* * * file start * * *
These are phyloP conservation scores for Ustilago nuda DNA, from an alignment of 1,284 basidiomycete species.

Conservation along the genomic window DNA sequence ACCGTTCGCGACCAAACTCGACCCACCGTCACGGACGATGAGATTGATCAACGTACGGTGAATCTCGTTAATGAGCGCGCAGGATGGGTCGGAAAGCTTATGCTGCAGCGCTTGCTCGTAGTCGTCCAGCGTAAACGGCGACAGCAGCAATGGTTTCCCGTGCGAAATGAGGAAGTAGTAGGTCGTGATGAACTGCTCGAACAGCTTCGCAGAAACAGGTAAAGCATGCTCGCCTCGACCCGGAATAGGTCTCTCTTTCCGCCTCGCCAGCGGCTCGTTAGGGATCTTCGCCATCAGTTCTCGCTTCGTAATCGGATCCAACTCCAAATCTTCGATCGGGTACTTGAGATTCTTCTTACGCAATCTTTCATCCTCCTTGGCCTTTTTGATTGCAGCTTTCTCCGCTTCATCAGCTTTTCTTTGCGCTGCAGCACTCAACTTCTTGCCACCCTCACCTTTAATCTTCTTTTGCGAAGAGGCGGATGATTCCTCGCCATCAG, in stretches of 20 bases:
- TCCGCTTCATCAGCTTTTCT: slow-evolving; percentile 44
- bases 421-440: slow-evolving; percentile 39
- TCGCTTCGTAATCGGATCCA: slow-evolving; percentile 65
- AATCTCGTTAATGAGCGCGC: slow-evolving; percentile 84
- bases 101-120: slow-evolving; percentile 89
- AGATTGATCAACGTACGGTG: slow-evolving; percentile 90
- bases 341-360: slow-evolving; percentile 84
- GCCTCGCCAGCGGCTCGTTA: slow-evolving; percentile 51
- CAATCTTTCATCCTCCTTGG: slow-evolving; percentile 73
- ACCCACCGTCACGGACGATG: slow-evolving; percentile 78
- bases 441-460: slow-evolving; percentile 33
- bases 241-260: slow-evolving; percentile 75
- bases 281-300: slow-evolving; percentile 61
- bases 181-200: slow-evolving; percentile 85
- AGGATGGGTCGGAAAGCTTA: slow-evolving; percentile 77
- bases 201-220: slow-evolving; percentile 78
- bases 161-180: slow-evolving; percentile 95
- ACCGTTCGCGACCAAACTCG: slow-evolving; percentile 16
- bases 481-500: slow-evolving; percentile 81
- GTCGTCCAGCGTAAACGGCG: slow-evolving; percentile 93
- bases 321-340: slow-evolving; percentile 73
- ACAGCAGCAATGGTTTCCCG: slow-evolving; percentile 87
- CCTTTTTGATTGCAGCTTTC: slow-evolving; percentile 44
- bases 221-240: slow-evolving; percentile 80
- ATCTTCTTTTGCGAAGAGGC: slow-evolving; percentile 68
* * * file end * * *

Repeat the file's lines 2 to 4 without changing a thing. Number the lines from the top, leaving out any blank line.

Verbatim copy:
Conservation along the genomic window DNA sequence ACCGTTCGCGACCAAACTCGACCCACCGTCACGGACGATGAGATTGATCAACGTACGGTGAATCTCGTTAATGAGCGCGCAGGATGGGTCGGAAAGCTTATGCTGCAGCGCTTGCTCGTAGTCGTCCAGCGTAAACGGCGACAGCAGCAATGGTTTCCCGTGCGAAATGAGGAAGTAGTAGGTCGTGATGAACTGCTCGAACAGCTTCGCAGAAACAGGTAAAGCATGCTCGCCTCGACCCGGAATAGGTCTCTCTTTCCGCCTCGCCAGCGGCTCGTTAGGGATCTTCGCCATCAGTTCTCGCTTCGTAATCGGATCCAACTCCAAATCTTCGATCGGGTACTTGAGATTCTTCTTACGCAATCTTTCATCCTCCTTGGCCTTTTTGATTGCAGCTTTCTCCGCTTCATCAGCTTTTCTTTGCGCTGCAGCACTCAACTTCTTGCCACCCTCACCTTTAATCTTCTTTTGCGAAGAGGCGGATGATTCCTCGCCATCAG, in stretches of 20 bases:
- TCCGCTTCATCAGCTTTTCT: slow-evolving; percentile 44
- bases 421-440: slow-evolving; percentile 39